(Images: Latest RUC depiction (and surface observations) reveal a weak surface low over land, with a stronger one developing in the Gulf south of Louisiana; Water vapor shows the supporting upper level system over Southeast Texas; and, forecast for 2pm Thursday shows pre-frontal trough and cold front affecting Florida).
SYNOPSIS: Low pressure is developing over the North/Central Gulf early this Wednesday morning, while a much stronger low prevails way North in Canada. These two systems will phase during the course of the next 24-36 hours as they both move east. Over Florida, the Rapid Update Cycle (RUC) forecast and surface observations reveal a weak inverted trough along the Florida East Coast this morning, under/near which winds are essentially calm with muggy air conditions. The warmest temperatures are along the A1A corridor where temperatures in the low 70s are found. In deed, Cocoa was 62F/Melbourne 64F degrees last hour whereas my porch reads 71F. To put things in perspective, we haven't seen a temperature as low as 62F yet this season along A1A, but such readings have already been common place west of US1.
TODAY: Winds in the mid-upper levels will begin to respond to the presence of the low pressure complex over the Deep South as it approaches from the west and as such, winds aloft will begin to strengthen from the SW at all levels except near ground level where they will remain from the SE to eventually S late in the day toward evening. The depth of moisture availability through the atmospheric column will increase today providing the potential for rainshowers at any time with increased cloud coverage, especially with heating of the day. There is no triggering mechanism in place to pass overhead, so afternoon showers will be generated due to convergence boundaries along the sea breeze. Best chance for any showers along the immediate coast will likely be very late morning to early afternoon today - - shifting inland by afternoon much like yesterday.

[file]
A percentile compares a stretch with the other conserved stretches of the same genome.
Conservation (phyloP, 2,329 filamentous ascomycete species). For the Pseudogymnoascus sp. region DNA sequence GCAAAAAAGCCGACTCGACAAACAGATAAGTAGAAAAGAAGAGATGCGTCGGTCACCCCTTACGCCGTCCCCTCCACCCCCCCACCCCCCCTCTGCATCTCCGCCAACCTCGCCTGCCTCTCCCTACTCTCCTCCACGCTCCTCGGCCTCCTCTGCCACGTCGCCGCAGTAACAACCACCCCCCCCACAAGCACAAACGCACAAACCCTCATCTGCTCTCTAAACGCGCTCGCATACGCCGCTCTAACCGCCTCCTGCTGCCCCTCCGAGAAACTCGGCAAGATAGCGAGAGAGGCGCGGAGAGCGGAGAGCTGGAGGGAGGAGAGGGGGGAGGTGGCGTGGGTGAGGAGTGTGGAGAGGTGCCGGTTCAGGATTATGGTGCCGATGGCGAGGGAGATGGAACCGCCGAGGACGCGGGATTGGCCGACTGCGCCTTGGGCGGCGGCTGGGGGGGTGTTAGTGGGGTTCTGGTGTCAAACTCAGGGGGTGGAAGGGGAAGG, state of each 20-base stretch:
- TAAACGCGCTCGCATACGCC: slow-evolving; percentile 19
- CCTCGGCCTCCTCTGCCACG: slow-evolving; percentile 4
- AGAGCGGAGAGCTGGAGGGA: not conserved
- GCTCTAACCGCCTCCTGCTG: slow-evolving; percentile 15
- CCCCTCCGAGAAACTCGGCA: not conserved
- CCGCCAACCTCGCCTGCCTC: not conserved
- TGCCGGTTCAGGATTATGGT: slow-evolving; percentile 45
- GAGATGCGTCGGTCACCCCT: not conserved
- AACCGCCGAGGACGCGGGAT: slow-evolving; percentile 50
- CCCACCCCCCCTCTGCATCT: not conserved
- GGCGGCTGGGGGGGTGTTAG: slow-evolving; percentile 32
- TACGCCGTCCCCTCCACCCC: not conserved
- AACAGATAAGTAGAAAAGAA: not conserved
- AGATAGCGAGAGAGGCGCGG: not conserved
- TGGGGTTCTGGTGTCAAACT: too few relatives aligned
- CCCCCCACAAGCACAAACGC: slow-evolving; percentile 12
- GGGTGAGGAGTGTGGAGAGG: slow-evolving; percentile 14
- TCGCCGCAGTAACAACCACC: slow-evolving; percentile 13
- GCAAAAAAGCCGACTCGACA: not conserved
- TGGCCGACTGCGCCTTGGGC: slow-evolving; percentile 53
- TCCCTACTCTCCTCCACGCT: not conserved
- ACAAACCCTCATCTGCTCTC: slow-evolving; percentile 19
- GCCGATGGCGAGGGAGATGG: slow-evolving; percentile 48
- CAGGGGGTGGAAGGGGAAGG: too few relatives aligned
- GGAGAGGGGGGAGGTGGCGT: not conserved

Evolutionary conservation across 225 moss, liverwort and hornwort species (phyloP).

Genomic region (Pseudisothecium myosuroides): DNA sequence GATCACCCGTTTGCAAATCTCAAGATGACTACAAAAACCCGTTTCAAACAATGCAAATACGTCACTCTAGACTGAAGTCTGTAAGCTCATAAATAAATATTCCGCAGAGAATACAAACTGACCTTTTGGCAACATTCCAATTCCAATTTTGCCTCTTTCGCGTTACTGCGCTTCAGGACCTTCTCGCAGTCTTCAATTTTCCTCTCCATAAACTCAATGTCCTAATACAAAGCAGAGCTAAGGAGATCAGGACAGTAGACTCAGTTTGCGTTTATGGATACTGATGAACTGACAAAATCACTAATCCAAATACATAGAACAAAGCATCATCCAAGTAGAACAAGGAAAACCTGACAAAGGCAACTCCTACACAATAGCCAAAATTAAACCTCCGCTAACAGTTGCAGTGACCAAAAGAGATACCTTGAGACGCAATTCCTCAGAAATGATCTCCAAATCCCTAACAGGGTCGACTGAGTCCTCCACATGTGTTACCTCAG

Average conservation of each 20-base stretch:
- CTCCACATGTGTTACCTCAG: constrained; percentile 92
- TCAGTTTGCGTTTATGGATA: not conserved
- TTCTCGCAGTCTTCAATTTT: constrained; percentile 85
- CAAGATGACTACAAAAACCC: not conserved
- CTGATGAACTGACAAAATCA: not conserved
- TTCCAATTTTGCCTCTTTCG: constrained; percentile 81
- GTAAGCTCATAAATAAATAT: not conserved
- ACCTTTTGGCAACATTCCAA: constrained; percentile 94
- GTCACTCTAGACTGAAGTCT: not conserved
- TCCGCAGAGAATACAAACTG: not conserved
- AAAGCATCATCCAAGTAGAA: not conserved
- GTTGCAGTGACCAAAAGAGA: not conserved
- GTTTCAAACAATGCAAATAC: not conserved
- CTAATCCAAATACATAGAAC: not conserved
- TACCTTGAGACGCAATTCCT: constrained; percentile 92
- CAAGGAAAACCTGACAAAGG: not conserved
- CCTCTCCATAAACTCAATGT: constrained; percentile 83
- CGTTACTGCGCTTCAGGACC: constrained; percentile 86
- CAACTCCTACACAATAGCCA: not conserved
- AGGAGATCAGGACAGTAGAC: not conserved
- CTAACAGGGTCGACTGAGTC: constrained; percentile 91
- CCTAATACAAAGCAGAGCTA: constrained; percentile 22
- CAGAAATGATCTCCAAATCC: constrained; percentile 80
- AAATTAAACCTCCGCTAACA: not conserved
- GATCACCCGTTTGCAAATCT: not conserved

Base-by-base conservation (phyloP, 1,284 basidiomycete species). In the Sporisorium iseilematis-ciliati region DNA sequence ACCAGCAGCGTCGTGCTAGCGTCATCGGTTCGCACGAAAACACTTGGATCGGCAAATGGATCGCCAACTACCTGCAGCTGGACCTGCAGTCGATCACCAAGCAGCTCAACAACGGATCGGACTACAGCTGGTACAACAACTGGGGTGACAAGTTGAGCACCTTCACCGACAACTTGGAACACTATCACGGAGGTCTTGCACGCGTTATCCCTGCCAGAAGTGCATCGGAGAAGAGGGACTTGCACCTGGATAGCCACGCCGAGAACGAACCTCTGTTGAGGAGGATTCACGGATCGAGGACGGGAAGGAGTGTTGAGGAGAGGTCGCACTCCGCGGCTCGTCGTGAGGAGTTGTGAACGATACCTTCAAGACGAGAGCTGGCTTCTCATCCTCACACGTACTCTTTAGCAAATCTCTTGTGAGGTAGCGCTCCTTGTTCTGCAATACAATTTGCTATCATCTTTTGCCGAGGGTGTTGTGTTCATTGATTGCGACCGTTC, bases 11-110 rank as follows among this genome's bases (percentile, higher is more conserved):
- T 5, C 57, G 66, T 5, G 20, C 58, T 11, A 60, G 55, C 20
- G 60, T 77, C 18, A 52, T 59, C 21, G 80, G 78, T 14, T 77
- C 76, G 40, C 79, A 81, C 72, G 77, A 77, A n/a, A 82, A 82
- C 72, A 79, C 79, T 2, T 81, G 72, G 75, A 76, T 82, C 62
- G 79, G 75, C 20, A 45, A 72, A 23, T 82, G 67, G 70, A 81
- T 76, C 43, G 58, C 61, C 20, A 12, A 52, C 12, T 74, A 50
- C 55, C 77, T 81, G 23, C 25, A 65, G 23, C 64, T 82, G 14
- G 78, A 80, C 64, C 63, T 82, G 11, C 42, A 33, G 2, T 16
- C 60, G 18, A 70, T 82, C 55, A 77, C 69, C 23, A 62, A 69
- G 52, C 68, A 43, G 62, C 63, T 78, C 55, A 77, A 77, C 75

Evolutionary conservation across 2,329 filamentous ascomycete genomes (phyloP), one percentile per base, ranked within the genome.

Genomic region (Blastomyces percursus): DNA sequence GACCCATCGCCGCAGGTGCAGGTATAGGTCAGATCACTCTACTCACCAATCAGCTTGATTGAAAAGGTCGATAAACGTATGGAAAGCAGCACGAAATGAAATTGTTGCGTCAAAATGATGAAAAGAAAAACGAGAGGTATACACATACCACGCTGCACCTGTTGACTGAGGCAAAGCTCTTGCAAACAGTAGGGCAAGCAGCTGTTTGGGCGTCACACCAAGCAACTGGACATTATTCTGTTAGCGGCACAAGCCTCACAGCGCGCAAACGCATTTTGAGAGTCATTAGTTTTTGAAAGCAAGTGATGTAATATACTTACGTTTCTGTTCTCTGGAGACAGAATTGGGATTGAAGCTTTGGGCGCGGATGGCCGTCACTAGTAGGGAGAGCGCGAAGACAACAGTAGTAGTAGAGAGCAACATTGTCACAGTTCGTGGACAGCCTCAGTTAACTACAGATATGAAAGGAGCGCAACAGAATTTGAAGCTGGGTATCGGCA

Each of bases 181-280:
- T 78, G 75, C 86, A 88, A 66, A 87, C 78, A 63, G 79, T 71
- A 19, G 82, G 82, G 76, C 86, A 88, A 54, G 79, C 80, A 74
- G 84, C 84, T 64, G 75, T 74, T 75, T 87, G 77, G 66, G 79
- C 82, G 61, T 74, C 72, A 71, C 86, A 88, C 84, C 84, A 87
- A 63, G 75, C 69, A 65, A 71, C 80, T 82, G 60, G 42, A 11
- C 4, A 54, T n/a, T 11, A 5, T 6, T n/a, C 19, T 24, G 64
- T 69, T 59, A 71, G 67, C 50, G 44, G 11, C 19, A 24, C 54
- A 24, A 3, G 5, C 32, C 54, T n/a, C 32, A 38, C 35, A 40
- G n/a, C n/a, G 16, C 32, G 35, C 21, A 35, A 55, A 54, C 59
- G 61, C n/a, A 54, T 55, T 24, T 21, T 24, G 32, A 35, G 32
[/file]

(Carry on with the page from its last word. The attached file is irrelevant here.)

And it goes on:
TONIGHT: Warm evening in store with increasing clouds and showers remaining a possibility.
THURSDAY: The once again delayed launch of the Shuttle will likely be delayed further, if not definitely.